When you’ve been doing things a certain way for 30 years, it takes a fair amount of brain function to change it up, but I think I’ve figured it out. I’m sure there are a lot of people, especially in smaller businesses, who are doing their best to wrap their heads around this new reality. We’re in different times.

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One of the first things I did was go to the WorkSafe BC website where they have a section called “Returning To Safe Operation” for businesses and facilities opening up, to know what protocols need to be in place. I downloaded some posters to use as signage, I marked out the proper spacing between myself and my students on the floor in the studio. I bought new music stands that are easier to clean, got cleaning supplies ready, and I worked out a plan for students to follow when they arrived back. I even recorded a video to send to them so they could see what changes I was making and would know what to do when they got here.

I emailed them all and sent a link to the video.

So far, so good.

About half of my students have returned, which is more or less what I expected. Some of them would have been in classes of 3 or more, and so far, that’s too many people to have together in my small studio yet. Maybe one day soon.

Some students are more nervous than others, or not ready to return for various reasons. I understand that. It’s been rough for a lot of us.

And some may never return. I’m prepared for that.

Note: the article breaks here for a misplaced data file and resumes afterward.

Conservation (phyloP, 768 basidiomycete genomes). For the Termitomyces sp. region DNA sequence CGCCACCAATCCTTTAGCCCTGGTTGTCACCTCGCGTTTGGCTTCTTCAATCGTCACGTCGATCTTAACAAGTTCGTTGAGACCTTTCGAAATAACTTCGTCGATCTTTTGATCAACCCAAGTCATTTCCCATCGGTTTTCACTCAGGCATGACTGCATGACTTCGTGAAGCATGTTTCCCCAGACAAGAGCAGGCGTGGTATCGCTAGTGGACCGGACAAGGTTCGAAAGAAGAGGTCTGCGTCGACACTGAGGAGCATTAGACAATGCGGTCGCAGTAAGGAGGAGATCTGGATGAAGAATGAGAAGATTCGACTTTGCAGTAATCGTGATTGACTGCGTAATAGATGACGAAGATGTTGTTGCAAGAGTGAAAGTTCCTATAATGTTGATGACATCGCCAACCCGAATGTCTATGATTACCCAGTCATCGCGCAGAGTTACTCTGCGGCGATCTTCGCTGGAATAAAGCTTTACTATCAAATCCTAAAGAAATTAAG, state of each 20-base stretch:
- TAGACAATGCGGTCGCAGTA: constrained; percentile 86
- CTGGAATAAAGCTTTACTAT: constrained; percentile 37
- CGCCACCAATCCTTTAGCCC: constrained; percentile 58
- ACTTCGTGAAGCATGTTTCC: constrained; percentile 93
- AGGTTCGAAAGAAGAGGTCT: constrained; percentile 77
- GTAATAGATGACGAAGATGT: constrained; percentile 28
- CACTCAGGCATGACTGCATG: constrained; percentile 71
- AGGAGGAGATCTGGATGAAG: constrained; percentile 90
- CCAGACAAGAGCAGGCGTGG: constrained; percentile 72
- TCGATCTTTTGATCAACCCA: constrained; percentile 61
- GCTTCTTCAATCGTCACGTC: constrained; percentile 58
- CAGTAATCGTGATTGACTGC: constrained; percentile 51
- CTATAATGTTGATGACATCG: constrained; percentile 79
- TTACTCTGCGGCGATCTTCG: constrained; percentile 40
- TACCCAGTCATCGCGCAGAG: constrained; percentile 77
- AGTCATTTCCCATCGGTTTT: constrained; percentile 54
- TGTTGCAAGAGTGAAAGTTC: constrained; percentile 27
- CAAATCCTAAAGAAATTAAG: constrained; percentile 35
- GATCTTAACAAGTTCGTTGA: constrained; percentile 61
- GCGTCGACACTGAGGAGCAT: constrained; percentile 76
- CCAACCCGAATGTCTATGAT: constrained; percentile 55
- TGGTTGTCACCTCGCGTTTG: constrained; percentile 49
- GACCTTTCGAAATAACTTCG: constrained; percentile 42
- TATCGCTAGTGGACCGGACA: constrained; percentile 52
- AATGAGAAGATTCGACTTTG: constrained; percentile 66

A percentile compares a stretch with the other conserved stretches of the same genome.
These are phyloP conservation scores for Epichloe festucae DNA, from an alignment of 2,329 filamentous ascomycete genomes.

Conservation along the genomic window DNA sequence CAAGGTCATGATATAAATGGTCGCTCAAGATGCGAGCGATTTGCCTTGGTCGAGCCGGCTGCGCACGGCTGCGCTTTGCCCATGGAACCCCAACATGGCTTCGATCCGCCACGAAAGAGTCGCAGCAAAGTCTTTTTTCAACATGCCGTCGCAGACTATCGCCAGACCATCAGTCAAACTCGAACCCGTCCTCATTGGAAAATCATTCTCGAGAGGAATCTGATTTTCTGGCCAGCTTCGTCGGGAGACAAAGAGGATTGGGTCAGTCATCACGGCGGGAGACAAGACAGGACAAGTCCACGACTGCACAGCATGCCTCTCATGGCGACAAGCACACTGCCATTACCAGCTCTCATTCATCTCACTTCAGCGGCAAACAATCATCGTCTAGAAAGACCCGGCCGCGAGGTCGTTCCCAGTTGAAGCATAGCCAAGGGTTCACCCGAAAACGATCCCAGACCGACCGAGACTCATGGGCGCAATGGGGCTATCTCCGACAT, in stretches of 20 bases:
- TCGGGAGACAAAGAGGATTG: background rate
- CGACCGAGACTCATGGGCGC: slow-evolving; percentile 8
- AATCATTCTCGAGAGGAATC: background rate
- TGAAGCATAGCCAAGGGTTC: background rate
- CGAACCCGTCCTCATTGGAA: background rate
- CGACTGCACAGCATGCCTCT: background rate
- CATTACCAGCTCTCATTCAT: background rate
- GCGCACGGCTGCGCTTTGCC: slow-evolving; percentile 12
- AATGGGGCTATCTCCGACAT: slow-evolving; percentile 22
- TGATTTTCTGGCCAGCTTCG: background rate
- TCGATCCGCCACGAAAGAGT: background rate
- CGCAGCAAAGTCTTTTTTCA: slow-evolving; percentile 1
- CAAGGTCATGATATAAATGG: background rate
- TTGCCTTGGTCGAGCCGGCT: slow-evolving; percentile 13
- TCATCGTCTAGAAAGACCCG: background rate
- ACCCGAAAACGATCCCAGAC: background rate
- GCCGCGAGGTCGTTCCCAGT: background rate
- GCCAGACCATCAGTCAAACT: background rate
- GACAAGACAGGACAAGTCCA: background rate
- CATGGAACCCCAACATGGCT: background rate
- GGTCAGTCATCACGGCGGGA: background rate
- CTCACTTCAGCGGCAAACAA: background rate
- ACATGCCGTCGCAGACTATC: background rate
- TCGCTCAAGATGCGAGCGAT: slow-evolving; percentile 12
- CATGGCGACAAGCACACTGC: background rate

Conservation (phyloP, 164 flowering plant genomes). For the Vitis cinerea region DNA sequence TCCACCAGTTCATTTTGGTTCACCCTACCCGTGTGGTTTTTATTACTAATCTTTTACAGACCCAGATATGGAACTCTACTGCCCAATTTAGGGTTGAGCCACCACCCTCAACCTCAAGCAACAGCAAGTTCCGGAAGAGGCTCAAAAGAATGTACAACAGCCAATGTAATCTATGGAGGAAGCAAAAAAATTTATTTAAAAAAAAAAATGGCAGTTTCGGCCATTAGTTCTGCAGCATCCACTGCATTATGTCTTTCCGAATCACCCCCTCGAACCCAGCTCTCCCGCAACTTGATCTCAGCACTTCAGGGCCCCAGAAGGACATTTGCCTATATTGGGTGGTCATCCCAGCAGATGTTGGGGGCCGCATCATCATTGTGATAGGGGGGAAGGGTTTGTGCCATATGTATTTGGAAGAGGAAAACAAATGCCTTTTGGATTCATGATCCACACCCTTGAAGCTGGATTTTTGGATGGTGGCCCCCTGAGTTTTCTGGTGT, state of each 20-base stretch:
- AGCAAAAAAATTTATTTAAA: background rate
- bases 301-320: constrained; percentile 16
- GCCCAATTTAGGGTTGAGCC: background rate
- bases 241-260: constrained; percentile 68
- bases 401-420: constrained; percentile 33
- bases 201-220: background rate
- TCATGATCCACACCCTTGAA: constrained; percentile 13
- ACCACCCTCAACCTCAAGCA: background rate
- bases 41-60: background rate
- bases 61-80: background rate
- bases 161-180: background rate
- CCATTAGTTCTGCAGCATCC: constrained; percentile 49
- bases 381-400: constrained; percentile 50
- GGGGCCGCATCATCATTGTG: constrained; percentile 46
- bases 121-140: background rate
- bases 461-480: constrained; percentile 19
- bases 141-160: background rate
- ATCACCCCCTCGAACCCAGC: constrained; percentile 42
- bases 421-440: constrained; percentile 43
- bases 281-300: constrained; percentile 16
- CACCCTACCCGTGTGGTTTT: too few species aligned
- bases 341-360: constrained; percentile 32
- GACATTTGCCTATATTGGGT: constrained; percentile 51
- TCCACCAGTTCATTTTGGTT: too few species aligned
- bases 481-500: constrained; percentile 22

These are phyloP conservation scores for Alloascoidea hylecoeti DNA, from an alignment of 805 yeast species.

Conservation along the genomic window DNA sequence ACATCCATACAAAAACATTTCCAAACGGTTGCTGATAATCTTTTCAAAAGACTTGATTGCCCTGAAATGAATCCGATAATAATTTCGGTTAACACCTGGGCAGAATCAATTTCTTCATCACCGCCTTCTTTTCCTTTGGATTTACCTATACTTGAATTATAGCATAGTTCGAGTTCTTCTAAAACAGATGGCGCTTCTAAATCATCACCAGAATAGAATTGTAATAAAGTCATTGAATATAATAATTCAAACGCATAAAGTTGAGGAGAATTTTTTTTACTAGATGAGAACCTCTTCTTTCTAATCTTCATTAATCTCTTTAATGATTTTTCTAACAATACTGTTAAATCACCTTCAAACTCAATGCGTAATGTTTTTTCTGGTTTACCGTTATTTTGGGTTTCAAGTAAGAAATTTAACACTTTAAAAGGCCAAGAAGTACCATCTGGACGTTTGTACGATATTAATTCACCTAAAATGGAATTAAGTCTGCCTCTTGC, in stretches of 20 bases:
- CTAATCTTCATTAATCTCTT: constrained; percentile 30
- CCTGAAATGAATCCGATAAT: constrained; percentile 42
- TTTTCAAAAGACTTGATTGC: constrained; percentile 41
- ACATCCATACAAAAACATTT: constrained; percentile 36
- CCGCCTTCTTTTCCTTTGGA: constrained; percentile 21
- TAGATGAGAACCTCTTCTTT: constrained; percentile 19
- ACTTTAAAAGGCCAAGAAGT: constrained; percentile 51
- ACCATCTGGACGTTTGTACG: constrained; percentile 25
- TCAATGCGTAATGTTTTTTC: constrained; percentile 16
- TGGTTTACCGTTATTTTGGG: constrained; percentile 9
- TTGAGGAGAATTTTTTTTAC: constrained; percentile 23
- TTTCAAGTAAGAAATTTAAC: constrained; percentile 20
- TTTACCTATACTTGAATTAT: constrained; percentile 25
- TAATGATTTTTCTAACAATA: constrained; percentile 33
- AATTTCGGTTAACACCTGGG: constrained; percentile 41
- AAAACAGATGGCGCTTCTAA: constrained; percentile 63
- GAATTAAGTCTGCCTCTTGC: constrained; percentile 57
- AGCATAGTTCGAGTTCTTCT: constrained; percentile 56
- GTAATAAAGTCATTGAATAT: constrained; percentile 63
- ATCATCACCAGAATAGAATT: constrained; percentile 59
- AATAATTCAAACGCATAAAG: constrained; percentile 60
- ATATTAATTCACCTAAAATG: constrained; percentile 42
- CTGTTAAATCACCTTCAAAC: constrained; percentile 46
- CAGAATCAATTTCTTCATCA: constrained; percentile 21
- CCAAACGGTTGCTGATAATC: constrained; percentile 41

I’ve been rescheduling returning students with a little time in between each one so I can clean and disinfect between lessons.

So they come in the door, they sanitize their hands, they leave their guitar cases out in the waiting area, they bring their guitars and music into the studio, they tune on their own or with my help, and we begin to play. Then we start to smile a little as the music kind of lifts us up. We can’t help but share some of our stories in between songs. It’s a little like coming back to life.

I’ve been thinking about all the students, clients and customers that have been returning to different businesses this past week. The conversations they must be having, the laughs (behind face masks in some cases!), the getting back to something that almost feels normal. For small businesses like mine, our clients are not just our source of income, they sometimes become good friends. I’ve been teaching some of my students for 10 or 15 years.

These are relationships we’ve all been missing.

For those of you with small businesses or who are self-employed like me, I’m rootin’ for you. If we do everything as we’re told by those in charge, over time it’ll get better. Even if we have that dreaded second wave, I think we can anticipate what to do, and ride it out.

And thanks to my students who’ve done everything the way I asked them to.

Some of them even practiced a little 🙂

IJ

If I Had It All To Do Again